SARS-CoV-2, the virus that causes COVID-19, does not seem to infect neurons, or if it does, that only happens in rare cases. While the symptoms of a COVID-19 infection can vary widely from one individual to another, severe cases of the infection can have a significant impact on the brain. Scientists have now outlined how the viral infection affected a small group of 40 COVID-19 patients, using CT scans, MRIs, and samples of plasma and cerebrospinal fluid (CSF), and comparing them to a control group. This work has shown that so-called neuro-COVID can disrupt the blood-brain barrier, cause immune disruption in the brain, and can lead to brain structure alterations, seizures, coma, or death in the worst cases. The findings have been reported in Nature Communications.
COVID-19 is known to affect the nervous system; the loss of taste and smell was a common symptom during infections from the original strain of SARS-CoV-2 and early variants, and fatigue has remained a symptom of infection. In this study, the patients had a range of neurological symptoms such as headache and dizziness in the milder cases, acute peripheral neuropathy and myopathy in more serious cases, and stroke, coma, or intracranial hemorrhage in severe cases.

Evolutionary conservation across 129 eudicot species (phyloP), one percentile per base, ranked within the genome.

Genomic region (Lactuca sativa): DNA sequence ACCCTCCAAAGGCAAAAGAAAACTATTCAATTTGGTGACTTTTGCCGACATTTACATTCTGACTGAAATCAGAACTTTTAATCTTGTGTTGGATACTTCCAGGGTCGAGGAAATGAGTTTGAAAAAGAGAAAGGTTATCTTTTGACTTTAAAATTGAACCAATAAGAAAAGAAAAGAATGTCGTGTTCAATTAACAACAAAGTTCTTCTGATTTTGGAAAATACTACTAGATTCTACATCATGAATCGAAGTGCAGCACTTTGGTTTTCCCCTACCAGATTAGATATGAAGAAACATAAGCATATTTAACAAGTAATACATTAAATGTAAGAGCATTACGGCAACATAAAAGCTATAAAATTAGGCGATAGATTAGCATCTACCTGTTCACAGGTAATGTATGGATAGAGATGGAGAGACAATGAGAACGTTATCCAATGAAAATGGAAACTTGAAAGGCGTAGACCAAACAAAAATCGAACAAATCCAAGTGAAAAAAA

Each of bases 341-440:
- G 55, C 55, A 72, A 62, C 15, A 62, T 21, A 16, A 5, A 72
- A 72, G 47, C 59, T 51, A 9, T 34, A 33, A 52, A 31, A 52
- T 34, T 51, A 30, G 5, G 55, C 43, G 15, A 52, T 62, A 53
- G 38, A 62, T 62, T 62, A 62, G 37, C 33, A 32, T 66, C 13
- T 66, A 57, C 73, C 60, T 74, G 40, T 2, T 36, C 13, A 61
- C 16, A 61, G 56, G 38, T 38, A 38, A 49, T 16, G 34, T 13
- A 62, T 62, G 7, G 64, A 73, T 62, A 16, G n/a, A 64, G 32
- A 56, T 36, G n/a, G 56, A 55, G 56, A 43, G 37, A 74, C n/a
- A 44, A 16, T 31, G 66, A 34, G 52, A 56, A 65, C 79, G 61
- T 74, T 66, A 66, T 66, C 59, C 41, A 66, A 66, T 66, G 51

The researchers found that in the group with the most severe neurological symptoms, there had been an excessive immune response. When we get sick, inflammatory processes triggered by the immune system can help us recover, whether it's from a wound or an infection. But that inflammation has to be carefully controlled, or it can become a problem itself. Severely affected patients had impairments in their blood-brain barriers, which the authors suggested was not due to the virus itself, but because of a cytokine storm, in which there is an excessive release of inflammatory signals that are responding to the virus. These patients also carried antibodies that were targeting some of the body's own cells; they had become autoimmune because of that massive immune surge.
"We suspect that these antibodies cross the porous blood-brain barrier into the brain, where they cause damage," suggested corresponding study author Professor Gregor Hutter from the Department of Biomedicine at the University of Basel and University Hospital of Basel.
This work also revealed that the brain's immune cells, called microglia, were causing that excessive immune activation. Patients with the most severe neuro-COVID also had lower volumes in certain parts of the brain such as the olfactory cortex, which controls the sense of smell.
There was also a molecular signature in the blood and CSF that was indicative of an overwhelming immune response in the brain, said Hutter. These biomarkers may one day be used to predict who will develop the most severe cases of COVID-19, neuro-COVID or long COVID, when an infection starts.
The study authors noted that these biomarkers can also reveal targets for COVID-19 treatments. A molecular called MCP-3, for example, is thought to play a central role in the excessive immune response. Hutter said MCP-3 could be inhibited. It should be a priority to prevent an overactive immune response at an early stage of infection, Hutter added.